Is Pepper Spray Legal in Australia?

Pepper Spray | Pepper Spray Australia

Pepper Spray is considered a weapon. Its use or possession across most of Australia is generally prohibited and controlled for public safety reasons. Specifically in New South Wales, The Weapons Prohibition Act 1998 (NSW) (WPA) improves the public safety by imposing strict controls on the possession and use of pepper spray by sending a clear message across that its use of possession is a privilege conditional on the more important need to ensure public safety.

In fact, the Weapons Prohibition Act in NSW requires, that for anyone who wants to possess or use a pepper spray or any ‘prohibited weapon’ to have a valid permit, which is only issued if there is a genuine reason for possessing or using it.

The Law also imposes strict requirements which must be complied with in order to possess or use a prohibited weapon, such as a pepper spray, in New South Wales.

In addition, the WPA legislation also allows for an amnesty period to allow you to surrender a prohibited weapon in NSW.

For tailored advice on pepper spray or firearm offences, it is recommended to get advice from one of our criminal lawyers in Sydney.

Can You Carry Pepper Spray in Australia?

Is it legal to carry pepper spray in Australia? This really depends on the laws of each State and Territory of Australia. Most States in Australia criminalise the carrying of pepper spray without a permit. For example, in NSW it is illegal to carry pepper spray without valid a permit, and a permit is only issued if there is a genuine reason for carrying it. A good example is a security guard or police officer who will have a genuine reason to carry pepper spray legally in Australia. Therefore, pepper spray cops will be permitted to carry and use a pepper spray.

Can You Buy Pepper Spray in Australia?

It is illegal to buy pepper spray in Australia across its States and Territories, except Western Australia. WA is the only State that pepper spray is legal to buy or own, as it is a controlled weapon which means that it is restricted but not illegal. A pepper spray will cost anywhere between $20 to $50 depending on its size but is only legal to buy in the State of Western Australia.

In contrast, in NSW, for example, it is a crime to buy, sell or manufacture pepper spray unless authorised to do so by a weapons dealer permit. Section 20 Weapons Prohibition Act 1998 (NSW) prescribes up to 7-years imprisonment.

OC Spray and Capsicum Spray

Oleoresin capsicum spray (OC spray) or Capsicum spray, or pepper spray, is a lachrymatory agent which is a compound that irritates a person’s eyes in order to cause a burning sensation, blindness for a temporary time, in addition to pain. It is commonly used by law enforcement, riots, controlling crowds and self-defence. It also affects the lungs by causing it discomfort and burning sensations for a short time. This often then affects the breath.

Is capsicum spray legal in Australia?

Pepper spray is illegal across all States and Territories in one way or another. All States and Territories criminalise the use or possession of pepper spray with exceptions, such as a lawful excuse. Western Australia is the only Australia jurisdiction that allows people to carry pepper spray for self-defence purposes.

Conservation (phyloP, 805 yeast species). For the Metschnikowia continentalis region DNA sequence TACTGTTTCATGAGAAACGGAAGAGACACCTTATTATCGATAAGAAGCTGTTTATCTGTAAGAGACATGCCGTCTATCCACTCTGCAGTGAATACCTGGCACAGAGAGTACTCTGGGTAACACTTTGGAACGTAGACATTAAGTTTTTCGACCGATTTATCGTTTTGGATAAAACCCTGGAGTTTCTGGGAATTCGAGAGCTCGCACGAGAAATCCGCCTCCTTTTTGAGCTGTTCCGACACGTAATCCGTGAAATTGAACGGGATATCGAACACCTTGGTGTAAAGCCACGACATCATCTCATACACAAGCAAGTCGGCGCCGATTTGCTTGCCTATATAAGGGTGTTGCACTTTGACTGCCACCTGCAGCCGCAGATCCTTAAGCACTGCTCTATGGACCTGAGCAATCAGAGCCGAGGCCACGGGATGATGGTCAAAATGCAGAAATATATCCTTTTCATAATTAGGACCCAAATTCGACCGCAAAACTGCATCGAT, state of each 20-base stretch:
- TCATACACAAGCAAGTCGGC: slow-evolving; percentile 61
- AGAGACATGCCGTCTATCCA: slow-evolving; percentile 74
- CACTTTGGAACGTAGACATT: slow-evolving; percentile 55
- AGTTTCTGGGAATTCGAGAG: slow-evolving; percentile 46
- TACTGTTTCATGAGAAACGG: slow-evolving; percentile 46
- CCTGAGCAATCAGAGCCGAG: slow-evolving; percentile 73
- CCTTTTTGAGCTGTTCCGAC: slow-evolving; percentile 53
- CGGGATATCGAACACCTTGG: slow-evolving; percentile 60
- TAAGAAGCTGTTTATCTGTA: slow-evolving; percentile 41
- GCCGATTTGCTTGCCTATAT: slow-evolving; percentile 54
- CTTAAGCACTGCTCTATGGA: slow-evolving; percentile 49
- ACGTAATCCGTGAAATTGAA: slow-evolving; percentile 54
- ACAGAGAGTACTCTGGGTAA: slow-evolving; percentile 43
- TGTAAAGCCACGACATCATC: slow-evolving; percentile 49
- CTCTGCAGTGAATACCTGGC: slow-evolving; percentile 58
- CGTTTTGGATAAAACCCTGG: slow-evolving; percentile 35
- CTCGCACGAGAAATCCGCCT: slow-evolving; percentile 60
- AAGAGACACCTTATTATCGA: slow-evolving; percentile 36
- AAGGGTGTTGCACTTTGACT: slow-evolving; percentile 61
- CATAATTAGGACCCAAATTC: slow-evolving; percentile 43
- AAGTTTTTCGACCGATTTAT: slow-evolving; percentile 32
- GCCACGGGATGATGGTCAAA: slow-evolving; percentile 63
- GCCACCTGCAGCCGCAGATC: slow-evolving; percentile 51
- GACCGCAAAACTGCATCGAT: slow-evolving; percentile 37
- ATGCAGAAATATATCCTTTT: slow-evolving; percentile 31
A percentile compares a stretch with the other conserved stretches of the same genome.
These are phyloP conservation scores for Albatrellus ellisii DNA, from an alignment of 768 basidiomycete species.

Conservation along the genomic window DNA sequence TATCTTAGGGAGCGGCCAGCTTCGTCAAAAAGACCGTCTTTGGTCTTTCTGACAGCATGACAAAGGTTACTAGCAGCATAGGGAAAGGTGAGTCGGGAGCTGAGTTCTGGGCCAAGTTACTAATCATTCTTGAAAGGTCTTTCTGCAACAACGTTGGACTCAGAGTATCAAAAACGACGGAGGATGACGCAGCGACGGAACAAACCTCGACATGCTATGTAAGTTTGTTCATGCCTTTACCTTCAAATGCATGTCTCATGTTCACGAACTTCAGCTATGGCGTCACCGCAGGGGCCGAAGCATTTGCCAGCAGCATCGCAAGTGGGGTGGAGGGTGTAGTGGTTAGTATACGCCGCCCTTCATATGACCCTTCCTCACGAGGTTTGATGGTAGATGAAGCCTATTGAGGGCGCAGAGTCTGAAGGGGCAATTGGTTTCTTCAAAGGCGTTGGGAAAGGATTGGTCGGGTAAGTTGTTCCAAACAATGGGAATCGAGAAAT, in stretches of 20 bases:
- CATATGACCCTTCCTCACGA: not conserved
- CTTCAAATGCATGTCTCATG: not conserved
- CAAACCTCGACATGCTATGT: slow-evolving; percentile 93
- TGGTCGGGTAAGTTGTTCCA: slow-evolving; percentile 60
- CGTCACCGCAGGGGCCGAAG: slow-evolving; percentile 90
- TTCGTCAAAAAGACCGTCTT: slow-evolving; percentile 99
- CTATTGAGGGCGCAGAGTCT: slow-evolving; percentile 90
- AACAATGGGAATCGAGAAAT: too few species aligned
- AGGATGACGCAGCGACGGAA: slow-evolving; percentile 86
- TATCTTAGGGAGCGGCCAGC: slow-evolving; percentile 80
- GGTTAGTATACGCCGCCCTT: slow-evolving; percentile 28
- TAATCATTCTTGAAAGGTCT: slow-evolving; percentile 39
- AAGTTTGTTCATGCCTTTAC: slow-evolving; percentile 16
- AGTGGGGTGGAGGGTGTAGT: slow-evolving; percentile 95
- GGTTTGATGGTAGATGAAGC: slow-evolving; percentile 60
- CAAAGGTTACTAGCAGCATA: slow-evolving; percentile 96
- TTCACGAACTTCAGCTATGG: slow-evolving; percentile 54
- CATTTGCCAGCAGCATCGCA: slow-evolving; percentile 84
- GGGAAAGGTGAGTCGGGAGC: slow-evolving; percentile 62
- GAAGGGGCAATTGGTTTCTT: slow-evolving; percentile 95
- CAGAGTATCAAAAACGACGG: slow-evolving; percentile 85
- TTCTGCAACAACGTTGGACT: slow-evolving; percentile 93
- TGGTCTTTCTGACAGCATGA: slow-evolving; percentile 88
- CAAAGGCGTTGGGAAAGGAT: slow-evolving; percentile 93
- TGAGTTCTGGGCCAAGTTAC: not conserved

Homemade Pepper Spray

Is home-made pepper spray legal?

No. It is illegal to made or manufacture pepper spray anywhere in Australia except for Western Australia where it is a controlled weapon in contrast to a prohibited weapon. Every other State and Territory criminalise the manufacture or making of a homemade pepper spray.

Is Pepper Spray Legal in NSW?

To possess, use or carry a pepper spray in NSW is illegal unless you carry a permit and it’s being used in compliance with the permit. Even with a permit, it is illegal to possess, carry or use a pepper spray unless you are using it for the genuine reason that you were originally issued a permit for.

It’s a criminal offence in NSW to possess or use pepper spray unless you are authorised to do so by a valid permit. This offence carries a maximum penalty of 14-years imprisonment, prescribed by section 7(2) Weapons Prohibition Act 1998 (NSW).

This offence also has a 5-years standard non-parole period. This means, that the law recommends as a guide for courts to impose a minimum 5-years full-time jail before an offender is eligible for release on parole back in the community to serve the balance of his/her imprisonment sentence. This only applies if the offence falls in the mid-range of objective criminality for offences of this type, which is an assessment the court makes during sentence.

What if you have a permit to carry pepper spray? Even if you have a permit to use or carry a pepper spray, it will still be a crime to use or carry one if you do so for any purpose other than the purpose that was established as being the genuine reason for having or using it, or if you breach any of the permit conditions. The maximum penalty for this is the same.

The same law applies to possessing or using pepper spray in Sydney, being within NSW.

The Permit System for Pepper Sprays in New South Wales

To obtain a permit to use or possess a pepper spray, an application must be made to the Commissioner outlining the type, and number of pepper spray you ask to be authorised, the purpose for which it is required, and the arrangements for the storage and safe keeping of it.

In addition, the application must also outline your contact details and full name, date of birth, residential address.

The application form prompts for relevant questions to be answered within the application. There is also a permit fee which must be paid. The application fee for an initial or subsequent permit is $127.

Upon making a pepper spray permit application, the Commissioner may carry out investigations and inquiries it considers necessary in order to properly consider the application. After considering the application, the Commissioner may either issue or refuse to issue a permit.

The Commissioner will not issue a permit unless satisfied that:

  1. You’re a fit and proper person, and
  2. Can be trusted to have a pepper spray without danger to public safety or peace,